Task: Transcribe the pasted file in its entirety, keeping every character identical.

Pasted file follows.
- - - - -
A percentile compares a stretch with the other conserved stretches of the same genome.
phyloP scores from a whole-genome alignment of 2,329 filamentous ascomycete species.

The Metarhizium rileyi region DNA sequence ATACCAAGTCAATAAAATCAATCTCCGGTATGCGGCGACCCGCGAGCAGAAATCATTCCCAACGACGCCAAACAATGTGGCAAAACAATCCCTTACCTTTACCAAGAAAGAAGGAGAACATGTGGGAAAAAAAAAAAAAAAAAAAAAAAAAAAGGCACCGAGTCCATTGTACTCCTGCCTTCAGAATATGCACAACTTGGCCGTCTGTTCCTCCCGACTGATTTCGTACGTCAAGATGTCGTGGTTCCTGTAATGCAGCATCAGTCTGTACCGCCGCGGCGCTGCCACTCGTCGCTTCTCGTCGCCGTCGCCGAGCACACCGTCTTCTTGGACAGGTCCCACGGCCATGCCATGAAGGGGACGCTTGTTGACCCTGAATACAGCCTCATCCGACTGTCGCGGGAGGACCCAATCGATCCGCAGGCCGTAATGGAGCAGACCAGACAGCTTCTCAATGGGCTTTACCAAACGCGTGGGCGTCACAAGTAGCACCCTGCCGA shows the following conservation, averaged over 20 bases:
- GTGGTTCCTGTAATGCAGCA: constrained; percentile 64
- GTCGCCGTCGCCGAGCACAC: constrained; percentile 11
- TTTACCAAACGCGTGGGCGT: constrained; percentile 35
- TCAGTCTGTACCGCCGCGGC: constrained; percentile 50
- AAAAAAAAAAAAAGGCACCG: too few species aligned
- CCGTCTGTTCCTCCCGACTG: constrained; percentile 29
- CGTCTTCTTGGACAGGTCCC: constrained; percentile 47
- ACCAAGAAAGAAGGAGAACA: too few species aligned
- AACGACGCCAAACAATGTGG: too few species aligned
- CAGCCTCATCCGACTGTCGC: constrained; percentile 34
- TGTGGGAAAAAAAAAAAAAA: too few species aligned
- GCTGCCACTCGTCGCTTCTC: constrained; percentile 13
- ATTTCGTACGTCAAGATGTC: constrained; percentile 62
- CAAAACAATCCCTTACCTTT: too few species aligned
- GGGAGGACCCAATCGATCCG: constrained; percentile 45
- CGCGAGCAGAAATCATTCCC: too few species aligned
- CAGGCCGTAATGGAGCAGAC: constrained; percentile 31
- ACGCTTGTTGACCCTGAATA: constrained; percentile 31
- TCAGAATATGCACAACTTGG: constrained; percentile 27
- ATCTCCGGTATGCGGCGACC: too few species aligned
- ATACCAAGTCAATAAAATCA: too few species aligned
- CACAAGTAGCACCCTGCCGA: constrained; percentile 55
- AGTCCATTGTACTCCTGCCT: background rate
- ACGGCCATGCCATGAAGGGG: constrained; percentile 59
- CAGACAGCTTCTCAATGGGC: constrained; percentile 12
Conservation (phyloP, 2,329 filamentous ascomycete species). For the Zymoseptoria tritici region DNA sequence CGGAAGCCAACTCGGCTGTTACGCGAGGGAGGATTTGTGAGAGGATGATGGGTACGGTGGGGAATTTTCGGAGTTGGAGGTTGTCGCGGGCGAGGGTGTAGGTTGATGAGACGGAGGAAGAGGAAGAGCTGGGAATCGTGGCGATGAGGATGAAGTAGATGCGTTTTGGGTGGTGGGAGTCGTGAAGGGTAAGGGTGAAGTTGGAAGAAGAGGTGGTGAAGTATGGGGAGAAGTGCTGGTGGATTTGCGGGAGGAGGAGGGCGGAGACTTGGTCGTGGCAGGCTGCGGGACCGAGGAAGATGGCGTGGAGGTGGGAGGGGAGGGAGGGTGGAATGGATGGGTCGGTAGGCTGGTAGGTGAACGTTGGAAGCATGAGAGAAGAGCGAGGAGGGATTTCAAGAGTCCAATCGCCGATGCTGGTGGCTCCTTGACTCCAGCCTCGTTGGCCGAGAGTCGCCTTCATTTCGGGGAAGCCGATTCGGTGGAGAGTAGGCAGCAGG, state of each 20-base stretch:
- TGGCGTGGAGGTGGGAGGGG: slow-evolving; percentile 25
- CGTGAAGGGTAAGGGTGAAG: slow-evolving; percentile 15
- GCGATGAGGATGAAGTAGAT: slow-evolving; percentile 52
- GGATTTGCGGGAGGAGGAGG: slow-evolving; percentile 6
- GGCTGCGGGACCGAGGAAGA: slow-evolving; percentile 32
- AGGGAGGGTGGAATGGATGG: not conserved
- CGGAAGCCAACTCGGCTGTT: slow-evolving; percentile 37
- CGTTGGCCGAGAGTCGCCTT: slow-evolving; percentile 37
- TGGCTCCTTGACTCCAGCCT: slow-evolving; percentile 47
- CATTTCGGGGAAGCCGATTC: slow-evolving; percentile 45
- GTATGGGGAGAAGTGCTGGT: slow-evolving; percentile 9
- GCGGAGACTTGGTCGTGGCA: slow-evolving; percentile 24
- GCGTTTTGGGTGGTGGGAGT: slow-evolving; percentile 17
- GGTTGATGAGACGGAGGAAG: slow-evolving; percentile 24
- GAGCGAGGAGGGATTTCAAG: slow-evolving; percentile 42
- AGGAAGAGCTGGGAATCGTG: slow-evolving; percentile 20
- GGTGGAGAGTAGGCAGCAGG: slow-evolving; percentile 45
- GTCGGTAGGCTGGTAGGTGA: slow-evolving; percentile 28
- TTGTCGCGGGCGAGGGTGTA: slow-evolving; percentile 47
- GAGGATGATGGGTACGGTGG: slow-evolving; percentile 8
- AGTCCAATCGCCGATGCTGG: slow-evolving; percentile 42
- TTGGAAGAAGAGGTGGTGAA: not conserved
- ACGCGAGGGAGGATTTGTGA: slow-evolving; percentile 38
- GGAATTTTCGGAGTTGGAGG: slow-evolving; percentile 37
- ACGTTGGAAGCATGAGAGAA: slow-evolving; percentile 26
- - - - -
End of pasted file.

A percentile compares a stretch with the other conserved stretches of the same genome.
phyloP scores from a whole-genome alignment of 2,329 filamentous ascomycete species.

The Metarhizium rileyi region DNA sequence ATACCAAGTCAATAAAATCAATCTCCGGTATGCGGCGACCCGCGAGCAGAAATCATTCCCAACGACGCCAAACAATGTGGCAAAACAATCCCTTACCTTTACCAAGAAAGAAGGAGAACATGTGGGAAAAAAAAAAAAAAAAAAAAAAAAAAAGGCACCGAGTCCATTGTACTCCTGCCTTCAGAATATGCACAACTTGGCCGTCTGTTCCTCCCGACTGATTTCGTACGTCAAGATGTCGTGGTTCCTGTAATGCAGCATCAGTCTGTACCGCCGCGGCGCTGCCACTCGTCGCTTCTCGTCGCCGTCGCCGAGCACACCGTCTTCTTGGACAGGTCCCACGGCCATGCCATGAAGGGGACGCTTGTTGACCCTGAATACAGCCTCATCCGACTGTCGCGGGAGGACCCAATCGATCCGCAGGCCGTAATGGAGCAGACCAGACAGCTTCTCAATGGGCTTTACCAAACGCGTGGGCGTCACAAGTAGCACCCTGCCGA shows the following conservation, averaged over 20 bases:
- GTGGTTCCTGTAATGCAGCA: constrained; percentile 64
- GTCGCCGTCGCCGAGCACAC: constrained; percentile 11
- TTTACCAAACGCGTGGGCGT: constrained; percentile 35
- TCAGTCTGTACCGCCGCGGC: constrained; percentile 50
- AAAAAAAAAAAAAGGCACCG: too few species aligned
- CCGTCTGTTCCTCCCGACTG: constrained; percentile 29
- CGTCTTCTTGGACAGGTCCC: constrained; percentile 47
- ACCAAGAAAGAAGGAGAACA: too few species aligned
- AACGACGCCAAACAATGTGG: too few species aligned
- CAGCCTCATCCGACTGTCGC: constrained; percentile 34
- TGTGGGAAAAAAAAAAAAAA: too few species aligned
- GCTGCCACTCGTCGCTTCTC: constrained; percentile 13
- ATTTCGTACGTCAAGATGTC: constrained; percentile 62
- CAAAACAATCCCTTACCTTT: too few species aligned
- GGGAGGACCCAATCGATCCG: constrained; percentile 45
- CGCGAGCAGAAATCATTCCC: too few species aligned
- CAGGCCGTAATGGAGCAGAC: constrained; percentile 31
- ACGCTTGTTGACCCTGAATA: constrained; percentile 31
- TCAGAATATGCACAACTTGG: constrained; percentile 27
- ATCTCCGGTATGCGGCGACC: too few species aligned
- ATACCAAGTCAATAAAATCA: too few species aligned
- CACAAGTAGCACCCTGCCGA: constrained; percentile 55
- AGTCCATTGTACTCCTGCCT: background rate
- ACGGCCATGCCATGAAGGGG: constrained; percentile 59
- CAGACAGCTTCTCAATGGGC: constrained; percentile 12
Conservation (phyloP, 2,329 filamentous ascomycete species). For the Zymoseptoria tritici region DNA sequence CGGAAGCCAACTCGGCTGTTACGCGAGGGAGGATTTGTGAGAGGATGATGGGTACGGTGGGGAATTTTCGGAGTTGGAGGTTGTCGCGGGCGAGGGTGTAGGTTGATGAGACGGAGGAAGAGGAAGAGCTGGGAATCGTGGCGATGAGGATGAAGTAGATGCGTTTTGGGTGGTGGGAGTCGTGAAGGGTAAGGGTGAAGTTGGAAGAAGAGGTGGTGAAGTATGGGGAGAAGTGCTGGTGGATTTGCGGGAGGAGGAGGGCGGAGACTTGGTCGTGGCAGGCTGCGGGACCGAGGAAGATGGCGTGGAGGTGGGAGGGGAGGGAGGGTGGAATGGATGGGTCGGTAGGCTGGTAGGTGAACGTTGGAAGCATGAGAGAAGAGCGAGGAGGGATTTCAAGAGTCCAATCGCCGATGCTGGTGGCTCCTTGACTCCAGCCTCGTTGGCCGAGAGTCGCCTTCATTTCGGGGAAGCCGATTCGGTGGAGAGTAGGCAGCAGG, state of each 20-base stretch:
- TGGCGTGGAGGTGGGAGGGG: slow-evolving; percentile 25
- CGTGAAGGGTAAGGGTGAAG: slow-evolving; percentile 15
- GCGATGAGGATGAAGTAGAT: slow-evolving; percentile 52
- GGATTTGCGGGAGGAGGAGG: slow-evolving; percentile 6
- GGCTGCGGGACCGAGGAAGA: slow-evolving; percentile 32
- AGGGAGGGTGGAATGGATGG: not conserved
- CGGAAGCCAACTCGGCTGTT: slow-evolving; percentile 37
- CGTTGGCCGAGAGTCGCCTT: slow-evolving; percentile 37
- TGGCTCCTTGACTCCAGCCT: slow-evolving; percentile 47
- CATTTCGGGGAAGCCGATTC: slow-evolving; percentile 45
- GTATGGGGAGAAGTGCTGGT: slow-evolving; percentile 9
- GCGGAGACTTGGTCGTGGCA: slow-evolving; percentile 24
- GCGTTTTGGGTGGTGGGAGT: slow-evolving; percentile 17
- GGTTGATGAGACGGAGGAAG: slow-evolving; percentile 24
- GAGCGAGGAGGGATTTCAAG: slow-evolving; percentile 42
- AGGAAGAGCTGGGAATCGTG: slow-evolving; percentile 20
- GGTGGAGAGTAGGCAGCAGG: slow-evolving; percentile 45
- GTCGGTAGGCTGGTAGGTGA: slow-evolving; percentile 28
- TTGTCGCGGGCGAGGGTGTA: slow-evolving; percentile 47
- GAGGATGATGGGTACGGTGG: slow-evolving; percentile 8
- AGTCCAATCGCCGATGCTGG: slow-evolving; percentile 42
- TTGGAAGAAGAGGTGGTGAA: not conserved
- ACGCGAGGGAGGATTTGTGA: slow-evolving; percentile 38
- GGAATTTTCGGAGTTGGAGG: slow-evolving; percentile 37
- ACGTTGGAAGCATGAGAGAA: slow-evolving; percentile 26